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Vegetable transplants demand high

Cost savings possible despite higher price than planting seed The vegetable transplant business is cyclic. Bad weather at planting time can send demand soaring. Good weather means fewer transplants sold.

Nevertheless, overall transplant use is growing, according to Hoy Buell, founder and president of Greenheart Farms, which sells more than one billion transplants per season from its operations in Arroyo Grande, Calif., and Yuma, Ariz.

Buell says Greenheart recently conducted a survey of California's coastal farmers who said they are using increasingly more transplants, primarily due to cost savings, even though transplants are more costly than seeding.

For example, it takes only about two percent of the water to grow a transplant in a greenhouse as it does to grow the plant to that same size in the field. Saving water means saving money.

Because transplants are more costly, producer demands are high. And to give growers what they want demands precision in the greenhouse, according to Ted Johnston head grower at Greenheart's Yuma operation. There is little margin for error in producing millions of tiny plants in cells, each less than an inch square.

"It's very difficult, when working in a transplant environment, to get proper seed placement, moisture and heat," says Sean Foy, operations manager at the Yuma facility.

Buell started Greenheart in 1979 on California's central coast. His background was in ornamental horticulture and nursery management. Greenheart is now one of the largest transplant producers in the nation. It expanded to Yuma in 1989 as the farming area along the Colorado began its transformation from cotton and grains into the nation's winter vegetable capital.

`Wonderful area' "It's a wonderful area to produce transplants," he says. The operation began producing broccoli and cauliflower, which remain a big part of its operation, Today, tomatoes are its biggest product, primarily for processing tomato production hundreds of miles away in the San Joaquin Valley, proving that distance is no problem but transplant hardiness is.

The Yuma facility is located in the old YUCO Gin's Yuma Valley building where there are three main cropping seasons. Selling to growers in Arizona, California, New Mexico and Mexico, its first season is geared toward cauliflower/broccoli growers. The first plantings start around early August, and the last harvest and shipment is usually around the end of the year.

"The (summer crop) watermelons are already in the houses," Foy says. The second season is for spring crops, primarily watermelons and peppers. The most difficult and expensive transplant to produce is seedless watermelons. This season lasts until about the end of March.

Overlapping it is the tomato season, the Yuma facility's most hectic growing period because of the high demand. That season starts as early as January, with the last tomato seedlings not trucked out of Arizona until some time in June.

"That's our biggest crop," Foy says.

Greenheart has upgraded its Yuma operations with the addition of a heated germination chamber last summer. It is a 66 by 73-foot insulated room in the old gin. Two or three days in the chamber is a typical stay for triploid watermelon seeded cells. The trays remain there for only a short period of time because emergence in that kind of heat could result in spindly or otherwise unhealthy plants.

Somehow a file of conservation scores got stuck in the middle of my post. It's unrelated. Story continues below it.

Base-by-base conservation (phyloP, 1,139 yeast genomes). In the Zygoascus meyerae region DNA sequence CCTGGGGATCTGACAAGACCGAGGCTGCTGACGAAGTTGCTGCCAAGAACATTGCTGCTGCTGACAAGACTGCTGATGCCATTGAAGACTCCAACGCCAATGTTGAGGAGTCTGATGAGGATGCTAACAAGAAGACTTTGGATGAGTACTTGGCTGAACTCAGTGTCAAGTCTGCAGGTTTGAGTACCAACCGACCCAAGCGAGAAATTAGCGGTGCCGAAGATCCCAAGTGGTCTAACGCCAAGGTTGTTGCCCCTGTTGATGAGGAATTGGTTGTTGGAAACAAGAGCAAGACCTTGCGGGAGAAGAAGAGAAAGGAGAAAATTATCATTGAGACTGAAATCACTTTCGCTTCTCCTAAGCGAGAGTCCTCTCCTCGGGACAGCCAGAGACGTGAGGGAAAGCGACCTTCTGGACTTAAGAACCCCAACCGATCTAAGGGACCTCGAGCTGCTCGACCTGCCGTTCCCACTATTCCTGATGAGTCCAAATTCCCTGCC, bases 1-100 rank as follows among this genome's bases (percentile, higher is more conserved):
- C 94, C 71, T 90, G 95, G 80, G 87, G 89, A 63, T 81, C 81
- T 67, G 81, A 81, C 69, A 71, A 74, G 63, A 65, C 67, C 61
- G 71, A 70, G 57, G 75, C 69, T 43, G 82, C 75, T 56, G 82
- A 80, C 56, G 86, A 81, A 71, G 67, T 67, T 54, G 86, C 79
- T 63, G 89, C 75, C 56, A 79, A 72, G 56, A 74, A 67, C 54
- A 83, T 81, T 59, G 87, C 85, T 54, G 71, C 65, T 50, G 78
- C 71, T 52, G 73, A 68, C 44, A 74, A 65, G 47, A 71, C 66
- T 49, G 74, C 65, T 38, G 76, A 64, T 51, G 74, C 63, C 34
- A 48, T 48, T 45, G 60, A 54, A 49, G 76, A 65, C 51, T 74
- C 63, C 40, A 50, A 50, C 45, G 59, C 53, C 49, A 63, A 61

"It's touchy," Foy emphasizes. From there the trays are taken outside into one of 25 greenhouses on the 20-acre property. These greenhouses are covered with 8 mm plastic that is reusable for two or more years.

Seedless watermelon transplants germinate in six to eight days and require about 50 days in the greenhouses. While there, they are constantly watched to ensure proper spray irrigation, nutrition and disease control.

"Every crop has a different housing time," says Johnston, a University of Arizona graduate. He compares the facility to a miniature farm "You are growing in a microclimate," he adds.

Difficult to grow "There is nothing more difficult than a seedless watermelon," Johnston claims. They are sensitive because of their delicate genetic makeup. When they reach four inches he likes to take them outside where they can acclimatize and harden off for the trip to the farm customer.

Other crops, like the processing tomatoes, are not as difficult to grow but are demanding because of the huge volume produced in a short time period. Foy said the facility produced 105 million tomato plants in 2000.

The facility also added new, high-capacity soil mixing machinery last summer. It gives the added control necessary to produce the different soils designed for each crop.

To make management easier, crop management software has been added for both Greenheart locations. From the time the company salesman types in an order on his laptop to the final delivery, the custom-designed software follows each crop daily.

"The computer figures everything out," Foy says of harvest and shipment dates.

Buell says the transplant business is "burgeoning," but just as his farmer clients are going through tough times, he is in a period when slender margins make this a barely profitable enterprise.

"It's more competitive now than it's ever been," Buell says. Demand is high, and increasing, but with energy costs high and competition abundant, his ability to make a profit shrinks every year. On the plus side, he supplies a large sector of the economy, and it is clamoring for his product. He supplies about a quarter of the processing tomato seedlings used in California, for example, and other crops such as celery are moving more and more toward transplants.

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